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Thoraco-lumbar injuries

The following is a summary of the systematic review findings up to the date of our most recent literature search. If you have a specific clinical case, we strongly recommend you read all of the relevant references as cited and look for additional material published outside our search dates.

 

  • 16 studies described thoraco-lumbar injuries 1-16
  • Age range: 0-4 years

Presenting features

  • Commonest presenting features were visible swelling / deformity 3,4,6-8,10,11,14,15
  • Kyphosis / kyphoscoliosis was a complication in almost half the cases 3,4,6-8,10,11,14,15
  • Neurological deficit below the level of injury was a common feature 3,4,6-11,14,15
  • One out of three with thoracic-lumbar had intracranial haemmorhage 13
  • One child (with co-existent abusive head trauma) had respiratory distress 11 
  • 2/24 children with AHT and spinal abnormalities were symptomatic, one with priapism and one with back pain 5

Injuries present

  • Musculoskeletal injuries including vertebral compression fractures (often multiple 1,2,12,13) / dislocations / subluxations affecting T3-S3 1-4,6-8,10-15, ligamentous injury 9,13
  • Spinal cord contusion or compression co-existed 3,4,6-8, 10, 11,14,15
  • There were no cases of neurological injury without musculoskeletal injury among this group 3,4,6-8, 10, 11,14,15
  • Barber described 14 children who had thoracic spinal (25 injuries), lumbar spinal (6 injuries) and sacral (2) fractures on skeletal survey 1
    • 10/14 children had associated intracranial injuries (seven of whom had retinal haemorrhages)
    • 9/14 children had additional skeletal injuries
    • Seven children had spinal injury at multiple levels
    • Thoraco-lumbar injuries were vertebral body compression fractures, one child had a dislocation injury. Multiple injuries were contiguous in six cases and non contiguous in two
    • MR was performed in four cases. No child had a spinal cord lesion, two children had spinal subdural haemorrhage
  • In a case-control study, 24/38 AHT cases had thoraco-lumbar subdural haemorrhage versus 1/70 accidental head trauma cases 5
  • A case study of a 13 month old infant had complete transection of the abdominal aorta and IVC in conjunction with injury to L1/L2 anterior longitudinal ligament 9
  • In three infants with thoraco-lumber injury, one child had T12-L1 ligamentous injury with co-existent spinal extradural haemorrhage 13

Co-existent abusive head trauma

  • 20 children had co-existent head trauma (nine described by Koumellis et al, ten by Barber) 1,11,14

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References

  1. Barber I, Perez-Rossello JM, Wilson CR, Silvera MV, Kleinman PK. Prevalence and relevance of pediatric spinal fractures in suspected child abuse. Pediatric Radiology. 2013;43(11):1507-15 [Pubmed]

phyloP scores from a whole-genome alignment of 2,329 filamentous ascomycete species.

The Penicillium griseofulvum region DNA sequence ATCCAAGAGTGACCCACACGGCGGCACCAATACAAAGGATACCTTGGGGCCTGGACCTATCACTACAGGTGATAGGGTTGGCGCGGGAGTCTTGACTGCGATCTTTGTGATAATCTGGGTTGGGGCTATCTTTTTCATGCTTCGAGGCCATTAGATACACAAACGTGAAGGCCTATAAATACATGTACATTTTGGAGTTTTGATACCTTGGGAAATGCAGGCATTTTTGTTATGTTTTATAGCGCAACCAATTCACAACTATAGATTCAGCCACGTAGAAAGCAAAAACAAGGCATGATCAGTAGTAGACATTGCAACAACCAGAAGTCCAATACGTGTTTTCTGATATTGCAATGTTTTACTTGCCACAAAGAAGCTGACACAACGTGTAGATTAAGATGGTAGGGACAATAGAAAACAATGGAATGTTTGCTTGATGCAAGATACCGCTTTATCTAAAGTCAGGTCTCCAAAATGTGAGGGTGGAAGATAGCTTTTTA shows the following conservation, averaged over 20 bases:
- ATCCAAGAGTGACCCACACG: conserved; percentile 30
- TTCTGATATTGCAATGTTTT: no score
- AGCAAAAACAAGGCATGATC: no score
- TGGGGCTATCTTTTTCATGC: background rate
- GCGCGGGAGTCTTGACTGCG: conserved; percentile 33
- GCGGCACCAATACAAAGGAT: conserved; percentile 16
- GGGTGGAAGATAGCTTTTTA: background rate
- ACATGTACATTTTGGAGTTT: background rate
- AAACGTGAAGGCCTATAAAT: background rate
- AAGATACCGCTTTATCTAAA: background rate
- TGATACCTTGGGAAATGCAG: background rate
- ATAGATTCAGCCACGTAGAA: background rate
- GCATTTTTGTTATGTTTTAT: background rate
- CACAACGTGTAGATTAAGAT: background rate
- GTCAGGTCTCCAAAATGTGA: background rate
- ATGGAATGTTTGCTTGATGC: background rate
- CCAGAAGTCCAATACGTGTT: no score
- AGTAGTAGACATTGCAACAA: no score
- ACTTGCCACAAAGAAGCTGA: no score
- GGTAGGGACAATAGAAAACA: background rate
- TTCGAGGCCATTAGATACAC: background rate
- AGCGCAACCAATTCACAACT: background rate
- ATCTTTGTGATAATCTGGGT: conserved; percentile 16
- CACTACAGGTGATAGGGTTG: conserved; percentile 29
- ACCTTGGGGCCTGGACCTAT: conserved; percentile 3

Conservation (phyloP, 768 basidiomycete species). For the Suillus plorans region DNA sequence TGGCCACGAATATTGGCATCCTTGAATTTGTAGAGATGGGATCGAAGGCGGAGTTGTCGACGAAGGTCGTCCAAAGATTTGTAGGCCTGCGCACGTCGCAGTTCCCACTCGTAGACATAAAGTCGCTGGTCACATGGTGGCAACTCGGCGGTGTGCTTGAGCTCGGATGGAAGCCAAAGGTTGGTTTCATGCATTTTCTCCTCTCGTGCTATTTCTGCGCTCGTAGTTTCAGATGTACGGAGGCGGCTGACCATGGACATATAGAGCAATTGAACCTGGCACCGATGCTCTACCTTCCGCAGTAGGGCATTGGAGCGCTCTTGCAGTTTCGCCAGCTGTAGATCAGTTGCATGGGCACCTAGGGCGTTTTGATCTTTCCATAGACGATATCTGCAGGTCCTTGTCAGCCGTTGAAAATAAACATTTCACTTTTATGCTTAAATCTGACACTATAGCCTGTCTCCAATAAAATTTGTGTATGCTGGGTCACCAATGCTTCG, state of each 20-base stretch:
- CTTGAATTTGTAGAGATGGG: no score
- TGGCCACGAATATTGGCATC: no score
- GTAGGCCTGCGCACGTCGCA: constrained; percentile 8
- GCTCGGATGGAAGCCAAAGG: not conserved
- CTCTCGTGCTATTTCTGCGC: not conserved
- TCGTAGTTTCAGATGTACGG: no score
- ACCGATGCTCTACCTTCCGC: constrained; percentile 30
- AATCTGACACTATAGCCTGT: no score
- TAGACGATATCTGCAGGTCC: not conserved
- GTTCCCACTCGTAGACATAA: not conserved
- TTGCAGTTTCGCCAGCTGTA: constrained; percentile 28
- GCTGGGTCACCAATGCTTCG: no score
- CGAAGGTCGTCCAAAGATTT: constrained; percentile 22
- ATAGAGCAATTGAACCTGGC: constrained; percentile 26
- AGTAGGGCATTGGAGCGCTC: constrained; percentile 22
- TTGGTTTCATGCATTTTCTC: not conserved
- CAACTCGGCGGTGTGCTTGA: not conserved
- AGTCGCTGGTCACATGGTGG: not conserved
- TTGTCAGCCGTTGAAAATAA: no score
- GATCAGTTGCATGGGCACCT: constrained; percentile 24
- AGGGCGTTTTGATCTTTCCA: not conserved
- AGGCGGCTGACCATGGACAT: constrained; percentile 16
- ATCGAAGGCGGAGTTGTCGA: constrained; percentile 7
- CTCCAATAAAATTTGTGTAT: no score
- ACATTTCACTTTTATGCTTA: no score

2. Bixby SD, Wilson CR, Barber I, Kleinman PK. Ischial apophyseal fracture in an abused infant. Pediatric Radiology. 2014;44(9):1175-1178 [Pubmed]

  3. Bode KS and Newton PO (2007) Pediatric nonaccidental trauma thoracolumbar fracture-dislocation: posterior spinal fusion with pedicle screw fixation in an 8-month-old boy. Spine 32(14):E388-E393 [Pubmed]
  4. Carrion WV, Dormans JP, Drummond DS and Christofersen MR (1996) Circumferential growth plate fracture of the thoracolumbar spine from child abuse. Journal of Pediatric Orthopaedics 16(16):210-214 [Pubmed]
  5. Choudhary AK, Bradford RK, Dias MS, Moore GJ, Boal DK. Spinal subdural hemorrhage in abusive head trauma: a retrospective study. Radiology. 2012;262(1):216-223. [Pubmed]

  6. Cullen JC (1975) Spinal lesions in battered babies. The Journal of Bone and Joint Surgery 57-B(3):364-366 [Pubmed]
  7. Diamond P, Hansen CM and Christofersen MR (1994) Child abuse presenting as a thoracolumbar spinal fracture dislocation: A case report. Pediatric Emergency Care 10(2):83-86 [Pubmed]
  8. Dickson RA, Leatherman KD. Spinal injuries in child abuse: Case report. The Journal of Trauma. 1978;18(12):811-812. [Pubmed]
  9. Dudley MH, Garg M. Fatal child abuse presenting with multiple vertebral and vascular trauma. Journal of Forensic Sciences. 2014;59(2):386-389 [Pubmed]

  10. Gabos PG, Tuten HR, Leet A and Stanton RP (1998) Fracture-dislocation of the lumbar spine in an abused child. Pediatrics 101:473-477 [Pubmed] [Article]
  11. Gruber TJ, Rozzelle CJ. Thoracolumbar spine subdural hematoma as a result of nonaccidental trauma in a 4-month-old infant. Journal of Neurosurgery: Pediatrics. 2008;2:139-142 [Pubmed]
  12. Kleinman PK, Morris NB, Makris J, Moles RL, Kleinman PL. Yield of radiographic skeletal surveys for detection of hand, foot, and spine fractures in suspected child abuse. American Journal of Roentgenology. 2013;200(3):641-4 [Pubmed]

  13. Knox J, Schneider J, Wimberly RL, Riccio AI. Characteristics of spinal injuries secondary to nonaccidental trauma. Journal of Pediatric Orthopedics. 2014;34(4):376-381 [Pubmed]

  14. Koumellis P, McConachie NS, Jaspan T. Spinal subdural haematomas in children with non-accidental head injury. Archives of Disease in Childhood. 2009;94(3):216-219.[Pubmed]
  15. Renard M, Tridon P, Kuhnast M, Renauld JM and Dollfus P (1978) Three unusual cases of spinal cord injury in childhood. Paraplegia 16:130-134 [Pubmed]
  16. Sieradzki JP and Sarwark JF (2008) Thoracolumbar fracture-dislocation in child abuse: Case report, closed reduction technique and review of the literature. Pediatric Neurosurgery 44(3):253-257 [Pubmed]

 

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